Public adjuster George Quintero of Vanguard Public Adjusters sent me an article from Australia, ICA Reviews Use of Wear and Tear Exclusion. The article involved the denial of property insurance claims based on the “wear and tear” exclusion. The article stated, in part:

The Insurance Council of Australia (ICA) is reviewing findings from an inquiry that the Code Governance Committee (CGC) says indicate possible ‘systemic issues’ in insurer claims decisions when wear and tear is a factor.

The inquiry found that of a sample 42,956 denied home insurance claims examined, the majority (55%) relied on wear and tear/maintenance exclusions – a ‘concerning’ trend indicating there “may be underlying systemic issues in decision-making from insurers”.

The CGC was also ‘alarmed’ that when over 10,000 policyholders complained about the denials, half of the decisions were overturned in favour of the consumer. 

‘The ICA recognises the important role the CGC plays in identifying and offering recommendations to the sector and is reviewing the report’s insights and findings in detail,’ the spokesperson said.

‘The Insurance Council notes the report identified issues around maintenance and wear and tear exclusions in some claim decisions. This report provides valuable learnings for consideration.’

The ICA also said it was ‘pleasing’ that the report gave some examples of good practice, including one of an insurer using common themes identified in complaints feedback to improve communication with customers on claims denials.’

Safe Hands Insurance Group MD Phillip Carr says he has faced many instances of maintenance claim denial.

‘The wear and tear exclusion is incredibly hard to refuse because everything is damaged through wear and tear. It’s deliberately vague because the more vague it is, it gives the insurers more wiggle room,’ Mr Carr said.

The article correctly notes that all property in use has ongoing damage from wear and tear. For those of you who have endured a seminar by me involving actual cash value, you have seen me take off my shoes to describe and see the “wear and tear” occurring to my shoes. How much “wear and tear” exists after those shoes have been refurbished by the best leather restorers in the United States, The Leather Spa? How much “wear and tear” has occurred to women’s shoes never used and sitting in their shoe box? Why should insurers completely escape payment for “damaged” property when the property had pre-existing “wear and tear” damage?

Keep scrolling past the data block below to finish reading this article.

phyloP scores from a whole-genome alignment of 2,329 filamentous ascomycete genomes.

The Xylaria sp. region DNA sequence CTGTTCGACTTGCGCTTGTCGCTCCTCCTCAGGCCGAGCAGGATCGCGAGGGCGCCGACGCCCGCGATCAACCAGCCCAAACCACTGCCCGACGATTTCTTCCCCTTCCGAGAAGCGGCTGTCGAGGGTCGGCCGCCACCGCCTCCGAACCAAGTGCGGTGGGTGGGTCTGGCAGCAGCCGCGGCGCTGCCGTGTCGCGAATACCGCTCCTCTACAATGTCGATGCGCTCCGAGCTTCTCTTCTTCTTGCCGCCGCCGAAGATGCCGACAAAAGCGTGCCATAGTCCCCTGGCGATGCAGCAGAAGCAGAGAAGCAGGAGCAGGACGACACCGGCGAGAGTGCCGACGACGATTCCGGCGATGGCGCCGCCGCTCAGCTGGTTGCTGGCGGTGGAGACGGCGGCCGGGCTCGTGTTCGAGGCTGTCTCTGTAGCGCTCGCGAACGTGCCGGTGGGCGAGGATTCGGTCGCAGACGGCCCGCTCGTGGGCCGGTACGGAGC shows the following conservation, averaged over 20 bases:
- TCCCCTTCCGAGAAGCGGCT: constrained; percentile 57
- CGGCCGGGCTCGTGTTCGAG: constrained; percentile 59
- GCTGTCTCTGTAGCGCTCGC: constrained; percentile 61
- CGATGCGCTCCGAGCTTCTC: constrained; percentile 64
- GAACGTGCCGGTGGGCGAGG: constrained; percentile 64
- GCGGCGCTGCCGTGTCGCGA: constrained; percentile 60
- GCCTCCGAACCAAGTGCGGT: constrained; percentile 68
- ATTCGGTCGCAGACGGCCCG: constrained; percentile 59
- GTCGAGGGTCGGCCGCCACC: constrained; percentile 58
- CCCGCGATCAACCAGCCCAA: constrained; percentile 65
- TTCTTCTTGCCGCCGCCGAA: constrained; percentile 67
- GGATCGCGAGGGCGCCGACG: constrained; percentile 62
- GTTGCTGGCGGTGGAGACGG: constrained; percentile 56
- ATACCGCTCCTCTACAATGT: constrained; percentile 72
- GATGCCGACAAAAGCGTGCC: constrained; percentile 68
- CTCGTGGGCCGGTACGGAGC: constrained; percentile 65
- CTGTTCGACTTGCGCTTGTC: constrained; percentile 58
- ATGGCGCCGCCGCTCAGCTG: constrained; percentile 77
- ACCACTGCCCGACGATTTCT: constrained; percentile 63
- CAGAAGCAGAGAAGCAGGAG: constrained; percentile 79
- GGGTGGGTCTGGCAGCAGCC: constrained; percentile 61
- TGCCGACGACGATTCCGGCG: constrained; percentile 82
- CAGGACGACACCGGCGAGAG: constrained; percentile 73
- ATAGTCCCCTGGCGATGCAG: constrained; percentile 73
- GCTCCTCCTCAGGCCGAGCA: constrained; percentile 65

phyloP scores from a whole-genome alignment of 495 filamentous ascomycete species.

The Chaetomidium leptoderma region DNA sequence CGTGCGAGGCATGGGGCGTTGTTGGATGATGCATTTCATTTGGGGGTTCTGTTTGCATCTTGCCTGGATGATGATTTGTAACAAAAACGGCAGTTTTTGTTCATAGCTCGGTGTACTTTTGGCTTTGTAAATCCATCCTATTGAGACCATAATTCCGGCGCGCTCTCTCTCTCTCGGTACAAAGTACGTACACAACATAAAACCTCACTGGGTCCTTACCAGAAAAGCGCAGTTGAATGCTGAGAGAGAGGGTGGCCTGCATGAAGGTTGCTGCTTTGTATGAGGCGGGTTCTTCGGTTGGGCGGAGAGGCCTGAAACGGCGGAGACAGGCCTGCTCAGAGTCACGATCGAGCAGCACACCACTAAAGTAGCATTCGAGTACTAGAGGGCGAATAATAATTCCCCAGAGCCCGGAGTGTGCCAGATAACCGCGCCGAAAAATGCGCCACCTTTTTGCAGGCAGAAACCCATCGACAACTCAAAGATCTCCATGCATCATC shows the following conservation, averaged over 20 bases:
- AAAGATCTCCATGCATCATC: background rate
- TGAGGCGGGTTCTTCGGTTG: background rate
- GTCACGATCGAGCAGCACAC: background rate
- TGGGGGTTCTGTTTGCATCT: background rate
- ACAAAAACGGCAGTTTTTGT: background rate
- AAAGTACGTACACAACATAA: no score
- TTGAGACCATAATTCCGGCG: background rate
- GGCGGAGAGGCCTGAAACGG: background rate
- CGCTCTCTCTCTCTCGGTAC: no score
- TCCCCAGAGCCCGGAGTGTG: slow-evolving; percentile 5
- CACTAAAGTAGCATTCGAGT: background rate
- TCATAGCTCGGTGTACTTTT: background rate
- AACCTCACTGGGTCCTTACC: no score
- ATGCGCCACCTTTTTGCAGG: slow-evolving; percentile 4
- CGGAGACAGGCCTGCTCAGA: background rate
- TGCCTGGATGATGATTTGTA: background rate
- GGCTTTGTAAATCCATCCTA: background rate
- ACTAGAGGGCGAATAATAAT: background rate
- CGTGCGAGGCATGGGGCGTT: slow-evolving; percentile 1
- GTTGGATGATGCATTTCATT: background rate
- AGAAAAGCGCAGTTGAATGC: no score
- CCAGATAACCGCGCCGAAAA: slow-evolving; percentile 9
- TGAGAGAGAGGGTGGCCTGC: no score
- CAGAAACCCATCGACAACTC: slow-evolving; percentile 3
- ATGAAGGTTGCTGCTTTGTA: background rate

Policyholders, public adjusters, and restoration contractors running into this bad faith excuse for non-payment should purchase two books—Pay Up!: Preventing A Disaster With Your Own Insurance Company, and When Words Collide: Resolving Insurance Coverage and Claims DisputesPayup! provides great advice about what to do with insurance companies who act in bad faith.  

When Words Collide: Resolving Insurance Coverage and Claims Disputes provides the following discussion about the “wear and tear” exclusion:

Wear and Tear Exclusions

Just about all that needed to be said on this subject was discussed in the Definitions section of this chapter. The only thing I’ll add is an anecdotal caution that, of all the wear and tear claim denials that agents have brought to my attention, the majority were improperly denied. Now, admittedly, they were likely only brought to my attention because the agent was convinced of this, so I don’t want to imply that a majority of all wear and tear claims are improperly denied. Just be wary whether you’re the denier or the deny-ee (I may have just invented another new word). IF a wear and tear exclusion applies, it often applies ONLY to the property that is worn and torn, not ensuing damage. In many cases, wear and tear impacts valuation and not coverage. If a property has a condition or maintenance issue, that should be discovered and dealt with during the property inspection and underwriting phase, not after loss occurrence other than its possible impact on an ACV valuation.

For those wishing to refresh their knowledge on the issue of “wear and tear,” I would suggest you simply search the phrase in this blog’s search function and read numerous articles. One particular article, Why is the Carrier so Quick to Argue the Wear and Tear Exclusion? has an excellent discussion of this issue.

Thought For The Day   

Between saying and doing, many a pair of shoes is worn out.

—Iris Murdoch